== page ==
A year ago, we were telling you about the Canadian robot that successfully hitchhiked Canada from east to west all by itself – a spectacular achievement which prompted its inventors to attempt the same thing in Europe and the US. However, hitchBot was vandalized beyond repair and abandoned in Philadelphia.
Canada’s most famous (and from what I can find, only) beer-cooler turned hitchhiking robot completed a spectacular 3,600 mile trip in Canada, just through hitchhiking; hitchBOT is a chatty, social media-savvy robot, about the size of a six-year-old child which relies on human kindness to get from one point to another. It has no way to move by itself.
After Canada, the droid made its way through Germany, had a small vacation in the Netherlands and then moved on to the US… where things didn’t go so smoothly. After only 300 miles, hitchBot reached Philadelphia, and met a most unfortunate fate. The robot’s creators were sent a photo of their vandalized robot collapsed among trash and dead leaves on the Philadelphia pavement; its arms were ripped from its body and its head is nowhere to be seen.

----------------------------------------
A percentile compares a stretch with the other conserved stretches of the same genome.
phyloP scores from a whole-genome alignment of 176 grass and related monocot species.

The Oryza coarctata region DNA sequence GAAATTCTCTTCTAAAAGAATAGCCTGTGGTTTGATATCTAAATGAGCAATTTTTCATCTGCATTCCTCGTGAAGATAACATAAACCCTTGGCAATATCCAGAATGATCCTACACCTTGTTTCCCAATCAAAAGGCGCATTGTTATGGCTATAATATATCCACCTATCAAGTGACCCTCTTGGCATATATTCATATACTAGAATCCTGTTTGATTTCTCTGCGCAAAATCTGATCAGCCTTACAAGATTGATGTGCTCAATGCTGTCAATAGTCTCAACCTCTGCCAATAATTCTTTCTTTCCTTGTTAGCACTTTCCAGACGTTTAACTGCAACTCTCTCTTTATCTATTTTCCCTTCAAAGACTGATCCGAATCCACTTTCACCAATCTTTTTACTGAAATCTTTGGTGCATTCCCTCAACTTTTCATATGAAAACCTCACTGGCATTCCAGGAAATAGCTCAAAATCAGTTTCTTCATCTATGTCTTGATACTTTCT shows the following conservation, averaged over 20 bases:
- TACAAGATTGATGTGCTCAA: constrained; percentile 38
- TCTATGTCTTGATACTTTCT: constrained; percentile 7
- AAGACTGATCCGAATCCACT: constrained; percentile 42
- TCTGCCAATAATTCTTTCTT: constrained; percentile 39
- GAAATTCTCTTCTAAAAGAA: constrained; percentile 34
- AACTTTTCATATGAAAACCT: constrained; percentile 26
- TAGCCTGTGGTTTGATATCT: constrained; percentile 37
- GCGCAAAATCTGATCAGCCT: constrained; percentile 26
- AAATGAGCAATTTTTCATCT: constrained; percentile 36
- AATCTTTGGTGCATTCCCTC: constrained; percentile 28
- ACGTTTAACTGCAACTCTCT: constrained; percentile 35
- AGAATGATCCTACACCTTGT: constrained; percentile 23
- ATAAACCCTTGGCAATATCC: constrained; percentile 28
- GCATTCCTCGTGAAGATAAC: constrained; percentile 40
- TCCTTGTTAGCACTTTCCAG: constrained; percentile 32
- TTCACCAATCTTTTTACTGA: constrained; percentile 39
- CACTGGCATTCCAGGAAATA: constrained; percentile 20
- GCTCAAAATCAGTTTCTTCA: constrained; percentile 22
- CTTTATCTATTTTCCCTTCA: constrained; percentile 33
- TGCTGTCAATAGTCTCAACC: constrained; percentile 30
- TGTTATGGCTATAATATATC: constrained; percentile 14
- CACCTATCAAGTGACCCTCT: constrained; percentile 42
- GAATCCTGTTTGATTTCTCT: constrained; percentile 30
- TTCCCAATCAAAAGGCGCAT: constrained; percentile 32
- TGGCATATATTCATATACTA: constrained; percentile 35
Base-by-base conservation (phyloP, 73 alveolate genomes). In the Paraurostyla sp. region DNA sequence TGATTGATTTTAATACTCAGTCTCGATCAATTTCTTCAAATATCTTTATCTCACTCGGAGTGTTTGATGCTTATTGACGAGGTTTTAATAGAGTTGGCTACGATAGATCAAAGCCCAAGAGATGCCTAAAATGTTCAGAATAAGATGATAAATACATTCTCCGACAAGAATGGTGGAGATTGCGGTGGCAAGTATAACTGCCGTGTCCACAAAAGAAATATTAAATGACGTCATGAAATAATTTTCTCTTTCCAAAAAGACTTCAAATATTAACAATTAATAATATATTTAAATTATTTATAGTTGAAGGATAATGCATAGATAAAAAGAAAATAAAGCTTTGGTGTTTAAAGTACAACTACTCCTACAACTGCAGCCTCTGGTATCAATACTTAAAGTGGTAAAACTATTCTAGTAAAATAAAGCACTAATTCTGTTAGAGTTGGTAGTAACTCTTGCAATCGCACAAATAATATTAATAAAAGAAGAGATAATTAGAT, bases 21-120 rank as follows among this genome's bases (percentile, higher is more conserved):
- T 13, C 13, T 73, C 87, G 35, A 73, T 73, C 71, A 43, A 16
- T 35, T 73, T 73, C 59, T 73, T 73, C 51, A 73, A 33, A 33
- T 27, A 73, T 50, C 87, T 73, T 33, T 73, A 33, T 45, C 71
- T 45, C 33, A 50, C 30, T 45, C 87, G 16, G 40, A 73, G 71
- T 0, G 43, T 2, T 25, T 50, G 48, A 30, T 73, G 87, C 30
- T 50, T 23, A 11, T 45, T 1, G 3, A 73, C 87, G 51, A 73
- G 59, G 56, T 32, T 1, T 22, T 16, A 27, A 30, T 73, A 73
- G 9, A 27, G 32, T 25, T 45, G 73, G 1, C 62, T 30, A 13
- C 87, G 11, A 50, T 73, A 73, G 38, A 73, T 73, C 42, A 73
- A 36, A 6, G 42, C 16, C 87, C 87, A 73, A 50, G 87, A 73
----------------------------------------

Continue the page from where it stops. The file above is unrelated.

Creators announced on their Web site that they’d like to have more information about what happened to the bot, but they have no interest in starting an investigation and pressing charges. The project was a social experiment from the start. Frauke Zeller of Ryerson University and David Smith of McMaster University created hitchBOT and kept its adventures going, constantly posting updates from the robot. With the immense support they’ve received over Twitter and other social media, creators will likely re-build the robot.
— AndreaWBZ (@AndreaWBZ) August 1, 2015
Zeller said many people have reached out with offers to rebuild hitchBOT, and her team will make a decision on whether or not they will bring the robot back to life in coming days.
“We were taken quite by surprise because it’s been going so well so far,” she said. “We don’t really know what to do, so we have to sit down with the whole team and really see where we are and what can be done.”
But with all the talks about humans trusting robots and artificial intelligence, maybe it’s time we ask ourselves another question: can robots trust humans? Mostly, they can – just maybe not Philadelphians.
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